Youth Poverty: “Fire in the Ashes” by Kozol

Pages: 1
Words: 317


Hope represents a person’s striving forward, expectation, and faith in the best, a premonition of something very important and good. In most cases, this is a positive emotional experience that is formed during the tense expectation of something desired and anticipating the likelihood of its accomplishment. Jonathan Kozol writes about hope in his book Fire in the ashes: Twenty-five years among the poorest children in America. According to the author, hope can have various motivating effects but is not a decisive success factor.

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The author says that children who had hope in their youth were survivors. The description of children who face difficulties continues with the thought that some of them could struggle with this way of life without letting it break them. Additionally, Kozol argues that victory is different for everyone, and what seems insignificant to some is a decisive aspect in the lives of others (Kozol, 2012). Therefore, all people live in different conditions; everyone has different motivational factors and an understanding of full-fledged success.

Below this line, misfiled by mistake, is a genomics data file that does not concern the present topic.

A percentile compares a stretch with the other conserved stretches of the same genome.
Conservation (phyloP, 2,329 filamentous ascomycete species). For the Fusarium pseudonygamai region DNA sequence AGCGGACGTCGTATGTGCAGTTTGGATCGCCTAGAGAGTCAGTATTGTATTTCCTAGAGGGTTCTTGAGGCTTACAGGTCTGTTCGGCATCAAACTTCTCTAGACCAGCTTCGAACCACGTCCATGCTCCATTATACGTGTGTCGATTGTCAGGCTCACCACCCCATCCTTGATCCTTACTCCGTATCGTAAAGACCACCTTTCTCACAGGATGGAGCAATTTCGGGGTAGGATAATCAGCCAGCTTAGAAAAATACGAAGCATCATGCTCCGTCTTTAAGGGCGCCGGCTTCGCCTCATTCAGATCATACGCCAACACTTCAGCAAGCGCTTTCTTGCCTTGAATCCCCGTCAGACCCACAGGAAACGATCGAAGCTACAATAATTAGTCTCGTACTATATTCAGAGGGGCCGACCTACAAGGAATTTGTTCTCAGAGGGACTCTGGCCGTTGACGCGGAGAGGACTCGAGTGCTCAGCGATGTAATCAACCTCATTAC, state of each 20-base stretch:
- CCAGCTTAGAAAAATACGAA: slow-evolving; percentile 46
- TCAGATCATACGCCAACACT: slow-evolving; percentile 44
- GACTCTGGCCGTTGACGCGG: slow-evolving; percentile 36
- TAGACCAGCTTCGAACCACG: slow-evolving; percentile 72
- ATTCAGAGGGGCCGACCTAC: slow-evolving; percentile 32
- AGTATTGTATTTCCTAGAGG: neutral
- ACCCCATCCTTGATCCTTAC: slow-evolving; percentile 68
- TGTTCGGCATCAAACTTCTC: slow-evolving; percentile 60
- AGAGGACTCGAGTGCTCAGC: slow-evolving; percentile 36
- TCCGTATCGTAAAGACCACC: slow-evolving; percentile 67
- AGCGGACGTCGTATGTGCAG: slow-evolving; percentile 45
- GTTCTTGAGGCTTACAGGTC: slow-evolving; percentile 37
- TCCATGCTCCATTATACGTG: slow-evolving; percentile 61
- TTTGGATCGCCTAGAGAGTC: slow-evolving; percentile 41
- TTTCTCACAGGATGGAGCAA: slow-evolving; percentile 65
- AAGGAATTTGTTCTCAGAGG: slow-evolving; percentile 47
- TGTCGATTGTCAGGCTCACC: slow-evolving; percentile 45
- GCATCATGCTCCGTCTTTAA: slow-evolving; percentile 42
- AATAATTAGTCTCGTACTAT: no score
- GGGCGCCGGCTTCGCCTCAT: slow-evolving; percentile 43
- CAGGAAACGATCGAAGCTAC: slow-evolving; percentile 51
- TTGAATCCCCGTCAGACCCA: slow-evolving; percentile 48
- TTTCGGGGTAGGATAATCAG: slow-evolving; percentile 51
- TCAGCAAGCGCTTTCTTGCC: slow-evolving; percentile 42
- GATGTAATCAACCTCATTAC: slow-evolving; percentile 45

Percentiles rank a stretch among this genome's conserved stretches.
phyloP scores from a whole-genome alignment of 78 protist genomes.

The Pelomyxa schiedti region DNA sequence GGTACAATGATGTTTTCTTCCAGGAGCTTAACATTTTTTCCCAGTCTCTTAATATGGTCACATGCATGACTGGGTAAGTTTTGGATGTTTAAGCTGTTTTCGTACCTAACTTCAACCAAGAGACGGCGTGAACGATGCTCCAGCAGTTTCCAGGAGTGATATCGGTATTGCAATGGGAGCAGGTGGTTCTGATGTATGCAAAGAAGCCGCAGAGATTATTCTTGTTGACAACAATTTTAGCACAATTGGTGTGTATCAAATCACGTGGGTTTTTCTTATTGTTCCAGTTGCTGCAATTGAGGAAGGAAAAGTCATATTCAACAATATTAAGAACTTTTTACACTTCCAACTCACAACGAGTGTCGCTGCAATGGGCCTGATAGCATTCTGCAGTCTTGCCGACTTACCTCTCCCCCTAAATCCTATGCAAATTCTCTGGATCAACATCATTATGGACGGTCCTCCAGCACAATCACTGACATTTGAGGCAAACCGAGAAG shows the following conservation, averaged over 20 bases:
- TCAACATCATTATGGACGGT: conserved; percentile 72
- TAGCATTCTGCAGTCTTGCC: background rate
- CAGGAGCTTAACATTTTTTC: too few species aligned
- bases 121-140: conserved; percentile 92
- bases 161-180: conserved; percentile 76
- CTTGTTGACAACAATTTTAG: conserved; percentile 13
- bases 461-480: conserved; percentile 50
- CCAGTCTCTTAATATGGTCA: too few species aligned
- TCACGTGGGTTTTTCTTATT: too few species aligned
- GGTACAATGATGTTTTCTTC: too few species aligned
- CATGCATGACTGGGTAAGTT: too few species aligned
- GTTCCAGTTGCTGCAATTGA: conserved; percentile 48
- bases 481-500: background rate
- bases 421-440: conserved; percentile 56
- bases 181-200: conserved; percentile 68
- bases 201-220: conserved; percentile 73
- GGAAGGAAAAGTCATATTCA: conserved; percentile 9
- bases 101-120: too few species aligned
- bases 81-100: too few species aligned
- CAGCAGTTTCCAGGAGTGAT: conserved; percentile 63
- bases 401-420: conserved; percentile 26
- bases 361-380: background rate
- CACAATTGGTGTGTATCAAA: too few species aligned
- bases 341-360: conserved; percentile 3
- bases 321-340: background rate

Moreover, Kozol discusses the desire of many children to continue their studies. He hopes that many of them will work and become successful in various areas of life. At the same time, the author does not share hopes for the successful continuation of the life of each of them. He talks about how some children probably won’t reach their goals (Kozol, 2012). Hope, personal desires, and aspirations at a particular moment in time do not always give a positive result.


In conclusion, hope can act as a motivation even in the most difficult and sad life situations. At the same time, it is important that each person complement hope with other efforts and actions that will increase the potential for a positive effect. Kozol supports the concept of the optimality of hope participation in people’s lives at a young age but does not exaggerate its influence.


Kozol, J. (2012). Fire in the ashes: Twenty-five years among the poorest children in America. Crown Publishers New York.